I feel as fit as a tennis shoe (ich fühle mich fit wie ein Turnschuh) = I feel top fit.
I feel like I could rip out trees (ich fühle mich als ob ich Bäume ausreißen könnte) = I feel on top of the world.
I have a chicken to pluck with him (mit jemandem ein Hühnchen zu rupfen haben) = I have a bone to pick with him.
I only understand train station (Ich verstehe nur Bahnhof) = that’s as clear as mud.
I think I’ve been kissed by an elk (ich glaube mich knutscht ein Elch) = well, I never!
It seems like Spanish to me (das kommt mir Spanisch vor) = it’s all Greek to me.
It’s as certain as amen in church (so sicher, wie das Amen in der Kirche) = you can bet dollars to doughnuts on that.
Just off the mark is still off the mark (knapp daneben ist auch vorbei) = close, but no banana.
Lies have short legs (Lügen haben kurze Beine) = truth always prevails.
My nose is full (ich habe die Nase voll) = I’ve had it up to here!
One hand washes the other one (eine Hand wäscht die andere) = I scratch your back and you scratch mine.
Outside wow, inside yuck (aussen hui, innen pfui) = all show and no substance.
She’s a nibble cat (eine Naschkatze sein) = she has a sweet tooth.
She has a corpse in the cellar (eine Leiche im Keller haben) = she has a skeleton in the closet.
She has hair on her teeth (sie hat Haare auf den Zähnen) = she has a sharp tongue.
She looks like a peeled egg (wie aus dem Ei gepellt) = she’s dressed to the nines.
She untied a bear on you (jemandem einen Bären aufbinden) = she’s pulling your leg.
Sometimes you have to bite into the sour apple (man muss manchmal in den sauren Apfel beißen) = bite the bullet.
Speak with him under four eyes (mit jemandem unter vier Augen sprechen) = speak with him in private about it.
That was a slap in the water (ein Schlag ins Wasser) = that was a flop.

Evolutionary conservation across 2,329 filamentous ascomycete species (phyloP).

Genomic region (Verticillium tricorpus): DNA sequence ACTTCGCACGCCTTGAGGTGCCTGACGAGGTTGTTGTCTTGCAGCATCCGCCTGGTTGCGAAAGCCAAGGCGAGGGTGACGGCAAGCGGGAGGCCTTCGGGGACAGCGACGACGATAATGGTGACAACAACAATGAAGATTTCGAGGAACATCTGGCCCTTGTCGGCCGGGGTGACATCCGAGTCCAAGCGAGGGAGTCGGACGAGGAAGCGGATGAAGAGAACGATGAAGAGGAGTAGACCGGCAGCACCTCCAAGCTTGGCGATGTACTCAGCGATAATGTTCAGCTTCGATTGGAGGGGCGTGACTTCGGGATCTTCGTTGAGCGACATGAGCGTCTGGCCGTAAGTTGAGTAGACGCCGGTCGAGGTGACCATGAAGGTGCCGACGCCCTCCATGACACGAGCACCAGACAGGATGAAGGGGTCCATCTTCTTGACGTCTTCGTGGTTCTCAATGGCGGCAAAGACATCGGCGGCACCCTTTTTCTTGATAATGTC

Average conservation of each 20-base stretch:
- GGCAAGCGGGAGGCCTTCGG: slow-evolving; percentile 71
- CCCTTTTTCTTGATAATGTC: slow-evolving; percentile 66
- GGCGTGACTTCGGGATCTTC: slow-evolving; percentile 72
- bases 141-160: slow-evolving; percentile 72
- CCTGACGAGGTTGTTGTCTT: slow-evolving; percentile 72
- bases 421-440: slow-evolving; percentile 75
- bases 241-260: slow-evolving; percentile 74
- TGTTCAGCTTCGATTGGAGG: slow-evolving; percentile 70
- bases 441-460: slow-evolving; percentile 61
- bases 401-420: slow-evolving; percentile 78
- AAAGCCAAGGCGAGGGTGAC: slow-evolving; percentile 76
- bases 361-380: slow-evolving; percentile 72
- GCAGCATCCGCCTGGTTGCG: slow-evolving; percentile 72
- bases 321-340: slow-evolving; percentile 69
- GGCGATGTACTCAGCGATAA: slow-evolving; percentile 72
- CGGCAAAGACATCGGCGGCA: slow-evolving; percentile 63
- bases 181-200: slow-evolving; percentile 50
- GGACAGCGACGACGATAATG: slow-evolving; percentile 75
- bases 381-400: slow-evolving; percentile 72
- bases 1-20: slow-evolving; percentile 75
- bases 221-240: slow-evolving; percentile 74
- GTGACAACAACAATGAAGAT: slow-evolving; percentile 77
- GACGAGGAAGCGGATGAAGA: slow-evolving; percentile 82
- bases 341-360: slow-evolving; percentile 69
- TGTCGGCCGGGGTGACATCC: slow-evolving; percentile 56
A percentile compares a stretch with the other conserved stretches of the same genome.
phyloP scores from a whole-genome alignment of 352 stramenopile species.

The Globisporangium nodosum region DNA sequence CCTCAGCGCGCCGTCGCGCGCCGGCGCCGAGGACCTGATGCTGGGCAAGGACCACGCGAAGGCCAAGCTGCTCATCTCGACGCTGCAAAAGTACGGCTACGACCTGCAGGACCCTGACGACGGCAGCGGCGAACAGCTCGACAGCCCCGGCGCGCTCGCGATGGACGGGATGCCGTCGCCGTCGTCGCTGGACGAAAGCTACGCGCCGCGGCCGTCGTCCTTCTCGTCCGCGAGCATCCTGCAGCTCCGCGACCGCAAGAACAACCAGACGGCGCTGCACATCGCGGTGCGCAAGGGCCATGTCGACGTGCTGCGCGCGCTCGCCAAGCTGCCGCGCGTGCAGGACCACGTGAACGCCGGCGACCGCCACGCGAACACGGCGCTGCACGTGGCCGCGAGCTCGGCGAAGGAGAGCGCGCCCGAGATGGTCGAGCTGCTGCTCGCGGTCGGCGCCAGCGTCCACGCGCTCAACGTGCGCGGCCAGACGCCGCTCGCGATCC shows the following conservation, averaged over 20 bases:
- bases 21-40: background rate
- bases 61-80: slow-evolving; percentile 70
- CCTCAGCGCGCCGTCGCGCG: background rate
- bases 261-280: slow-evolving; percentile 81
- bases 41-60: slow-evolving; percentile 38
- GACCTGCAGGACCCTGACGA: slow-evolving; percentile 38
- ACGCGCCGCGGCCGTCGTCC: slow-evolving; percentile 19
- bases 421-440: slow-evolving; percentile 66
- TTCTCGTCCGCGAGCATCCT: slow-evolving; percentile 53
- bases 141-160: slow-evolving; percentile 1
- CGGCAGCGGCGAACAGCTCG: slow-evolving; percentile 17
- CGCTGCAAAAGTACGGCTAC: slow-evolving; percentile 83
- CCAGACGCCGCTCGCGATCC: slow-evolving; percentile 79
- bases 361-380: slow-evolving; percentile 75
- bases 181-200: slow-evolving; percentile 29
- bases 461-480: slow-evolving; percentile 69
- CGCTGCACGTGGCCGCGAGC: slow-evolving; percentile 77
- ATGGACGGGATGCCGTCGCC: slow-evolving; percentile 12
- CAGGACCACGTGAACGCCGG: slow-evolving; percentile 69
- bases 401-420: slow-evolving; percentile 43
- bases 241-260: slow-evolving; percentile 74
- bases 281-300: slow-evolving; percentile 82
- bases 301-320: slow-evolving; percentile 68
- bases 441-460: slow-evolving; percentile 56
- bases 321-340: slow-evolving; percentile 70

That was all for the cat (alles für die Katz sein) = that was a waste of time.
That went completely in the pants (das ging voll in die Hose) = that went all wrong.
That’s about as clear as dumpling broth (klar wie Kloßbrühe) = as clear as day.
That’s not my beer (das ist nicht mein Bier) = that’s none of my business.
That’s sausage to me (das ist mir wurst) = I couldn’t care less.
That’s under all sow (unter alle Sau) = beneath contempt.
The dumbest farmers harvest the biggest potatoes (die dümmsten Bauern ernten die dicksten Kartoffeln) = fortune favors fools.
The rubel is rolling (der Rubel rollt) = business is booming.
The tone makes the music (der Ton macht die Musik) = It’s not what you say, but how you say it.
Turn every cent around twice (jeden Cent zweimal umdrehen) = pinch pennies.
We made it with “ach” and noise (etwas mit Ach und Krach bestehen) = we made it by the skin of our teeth.
Where does the shoe pinch (wo drückt der Schuh)? = what’s the trouble?
You are spinning (as in yarn) (du spinnst) = you’re crazy.
You can slide down my hump (du kannst mir den Buckel runterrutschen) = go jump in a lake.
Your echo returns the same way you yelled into the forest (wie man in den Wald hineinruft, so schallt es heraus) = what goes around, comes around.
Your last shirt has no pockets (das letzte Hemd hat keine Taschen) = you can’t take it with you when you die.